Make no mistake, this is THE beginning of the end of India, Inc, in America.

We have finally won.

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United Kingdom anon
April 6. 2011 05:56

wipro has sacked every white non indian member of its senior leadership team, something which would be labelled racist if it happened the other way around

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April 6. 2011 07:42

" He says he actually knew the answers but froze because he got nervous..."

Shivanand is right. Most Indian teachers right from kindergarten levels treat the students as adversaries.I  passed out of an Indian school & so did my son. The atmosphere itself is overwhelmingly intimidating. Home front is no better as a person's worth is adjudged on the basis of percentages scored & the Teachers' biased reporting. A student just cannot afford to 'fail' as he/she gets branded as good for nothing & written off.

Whereas I find children including toddlers born & brought up in Western countries like America , Canada etc carry themselves with aplomb. Are more relaxed , articulate , well mannered & self possessed.

India's overpopulation is indeed a curse. Too many people constrained to share limited resources. For too long the rabidly anti American anti Western Indian leftists have been calling the shots in India. Thus English was neglected spitefully. Though the hypocrites managed to send their children to good convents within India or abroad. Even today the leftists are not a spent force. Quality of teachers has also deteriorated.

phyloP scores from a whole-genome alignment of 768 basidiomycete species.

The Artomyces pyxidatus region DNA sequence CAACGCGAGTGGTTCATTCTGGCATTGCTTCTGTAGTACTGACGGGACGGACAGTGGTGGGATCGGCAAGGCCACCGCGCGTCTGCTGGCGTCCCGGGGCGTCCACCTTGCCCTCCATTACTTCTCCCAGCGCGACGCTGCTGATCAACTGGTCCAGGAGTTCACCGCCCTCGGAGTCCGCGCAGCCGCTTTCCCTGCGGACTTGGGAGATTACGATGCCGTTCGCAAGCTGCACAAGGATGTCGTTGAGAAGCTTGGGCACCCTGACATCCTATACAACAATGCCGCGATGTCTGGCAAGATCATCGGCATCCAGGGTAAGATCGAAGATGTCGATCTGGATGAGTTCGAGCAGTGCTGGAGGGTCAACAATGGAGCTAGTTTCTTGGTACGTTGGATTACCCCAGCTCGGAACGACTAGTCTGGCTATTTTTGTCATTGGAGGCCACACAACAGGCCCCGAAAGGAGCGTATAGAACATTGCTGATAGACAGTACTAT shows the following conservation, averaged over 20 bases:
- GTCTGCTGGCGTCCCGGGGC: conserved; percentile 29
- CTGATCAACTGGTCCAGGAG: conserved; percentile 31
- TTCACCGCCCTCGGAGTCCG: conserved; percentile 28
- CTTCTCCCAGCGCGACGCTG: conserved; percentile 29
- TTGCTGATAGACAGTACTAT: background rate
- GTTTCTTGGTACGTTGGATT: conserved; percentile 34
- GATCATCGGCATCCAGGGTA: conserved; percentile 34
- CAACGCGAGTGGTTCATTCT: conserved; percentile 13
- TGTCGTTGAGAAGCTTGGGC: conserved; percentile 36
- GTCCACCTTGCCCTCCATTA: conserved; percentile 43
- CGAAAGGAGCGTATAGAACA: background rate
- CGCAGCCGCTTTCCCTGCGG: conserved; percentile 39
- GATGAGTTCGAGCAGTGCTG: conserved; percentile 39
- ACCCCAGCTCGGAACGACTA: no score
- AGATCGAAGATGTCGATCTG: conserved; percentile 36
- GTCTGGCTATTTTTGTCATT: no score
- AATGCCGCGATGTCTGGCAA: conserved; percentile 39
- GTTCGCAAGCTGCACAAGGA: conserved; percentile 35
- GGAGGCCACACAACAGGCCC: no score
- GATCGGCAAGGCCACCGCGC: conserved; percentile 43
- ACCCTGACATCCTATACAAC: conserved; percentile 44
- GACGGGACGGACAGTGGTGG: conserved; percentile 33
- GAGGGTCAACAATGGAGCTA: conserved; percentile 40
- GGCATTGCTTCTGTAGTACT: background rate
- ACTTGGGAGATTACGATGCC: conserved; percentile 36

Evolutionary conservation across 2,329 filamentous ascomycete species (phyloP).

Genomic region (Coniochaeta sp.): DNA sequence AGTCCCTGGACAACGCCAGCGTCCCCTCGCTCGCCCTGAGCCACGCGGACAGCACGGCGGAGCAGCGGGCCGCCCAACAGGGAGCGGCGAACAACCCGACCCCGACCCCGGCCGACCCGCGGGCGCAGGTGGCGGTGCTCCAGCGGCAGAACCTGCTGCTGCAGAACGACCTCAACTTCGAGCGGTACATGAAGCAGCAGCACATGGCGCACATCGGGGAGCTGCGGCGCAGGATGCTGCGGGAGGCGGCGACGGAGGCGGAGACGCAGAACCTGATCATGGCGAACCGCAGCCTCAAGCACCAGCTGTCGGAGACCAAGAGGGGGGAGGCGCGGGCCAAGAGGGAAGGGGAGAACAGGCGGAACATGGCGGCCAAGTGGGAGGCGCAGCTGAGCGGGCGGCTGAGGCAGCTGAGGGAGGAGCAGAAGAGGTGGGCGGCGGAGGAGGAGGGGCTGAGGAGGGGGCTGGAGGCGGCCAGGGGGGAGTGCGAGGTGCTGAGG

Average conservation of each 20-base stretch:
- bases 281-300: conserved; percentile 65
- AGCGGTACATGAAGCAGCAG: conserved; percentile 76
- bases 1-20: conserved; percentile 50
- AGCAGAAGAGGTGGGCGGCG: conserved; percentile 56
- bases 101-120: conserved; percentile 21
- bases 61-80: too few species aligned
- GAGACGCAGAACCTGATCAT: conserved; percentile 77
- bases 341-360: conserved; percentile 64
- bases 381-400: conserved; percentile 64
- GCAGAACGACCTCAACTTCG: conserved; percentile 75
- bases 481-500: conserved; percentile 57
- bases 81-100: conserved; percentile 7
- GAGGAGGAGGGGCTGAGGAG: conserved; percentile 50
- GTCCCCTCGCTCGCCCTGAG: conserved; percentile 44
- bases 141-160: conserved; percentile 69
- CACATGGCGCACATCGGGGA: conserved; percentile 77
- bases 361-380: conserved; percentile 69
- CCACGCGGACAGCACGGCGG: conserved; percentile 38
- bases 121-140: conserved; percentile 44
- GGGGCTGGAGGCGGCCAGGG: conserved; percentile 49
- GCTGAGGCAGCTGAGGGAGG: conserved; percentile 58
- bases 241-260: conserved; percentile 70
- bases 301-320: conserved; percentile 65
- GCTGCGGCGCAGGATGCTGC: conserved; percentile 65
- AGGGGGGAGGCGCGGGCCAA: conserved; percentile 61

If the right amount of money can procure any forged certificate in India  can you expect excellence ? This applies to many Indian doctors also.Not just engineers.    

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April 6. 2011 08:00

Most Indians form their opinions based on heavily biased , atrociously self congratulatory Indian media.  When recruiting & training call center employees the Indian in charge invariably would start with (sic) " You know the average American is dumb & stupid ..". Add to that the well entrenched pride in most Indians of their mathematical prowess , trophies won in spelling contests & besottment with cricket mania.

When their presumed superiority gets dented trust them to turn bellicose & defensive.  

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United States Dragon
April 6. 2011 11:42

Look down section below, the name of the person who wrote this report is a Chinese person "Poh Si Teng and Arlene Chang", it could be the competition from China and India. They are both bad dogs I don't pick either side. No wonder I work with so many low competence indian workers, they are even lower than beginner level. Most of them got kick out after several months. Trust me there is some good indian programmers out there as well but you don't see much around because they charge more. Back in the late 90s I saw few good Indian programmers but not now, I hardly see them as all. I guess they just dump a bunch of shits to US companies because they want them cheap. US companies deserve it man and I have no regret for them. There is ain't any best and brightest H-1B visa workers out there and let those US companies figure out by themself.. Too bad..

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United States Drifter
April 6. 2011 19:15

The cracks are widening. I see less of the arrogant delusional hubris these days as well. (thank God - it was so annoying to watch them blindly preach to the choir) You can't train some farmer for 72 days and let them loose expecting good results in innovation, creativity and integrity.

I don't think there is any way out of this for them - there are news reports of fraud and corruption every day now. They'll go down denying everything - admitting nothing, as usual. They NEVER admit they were wrong - it's ALWAYS because you didn't explain clearly enough what you wanted or someone else was to blame. Deflection. Always.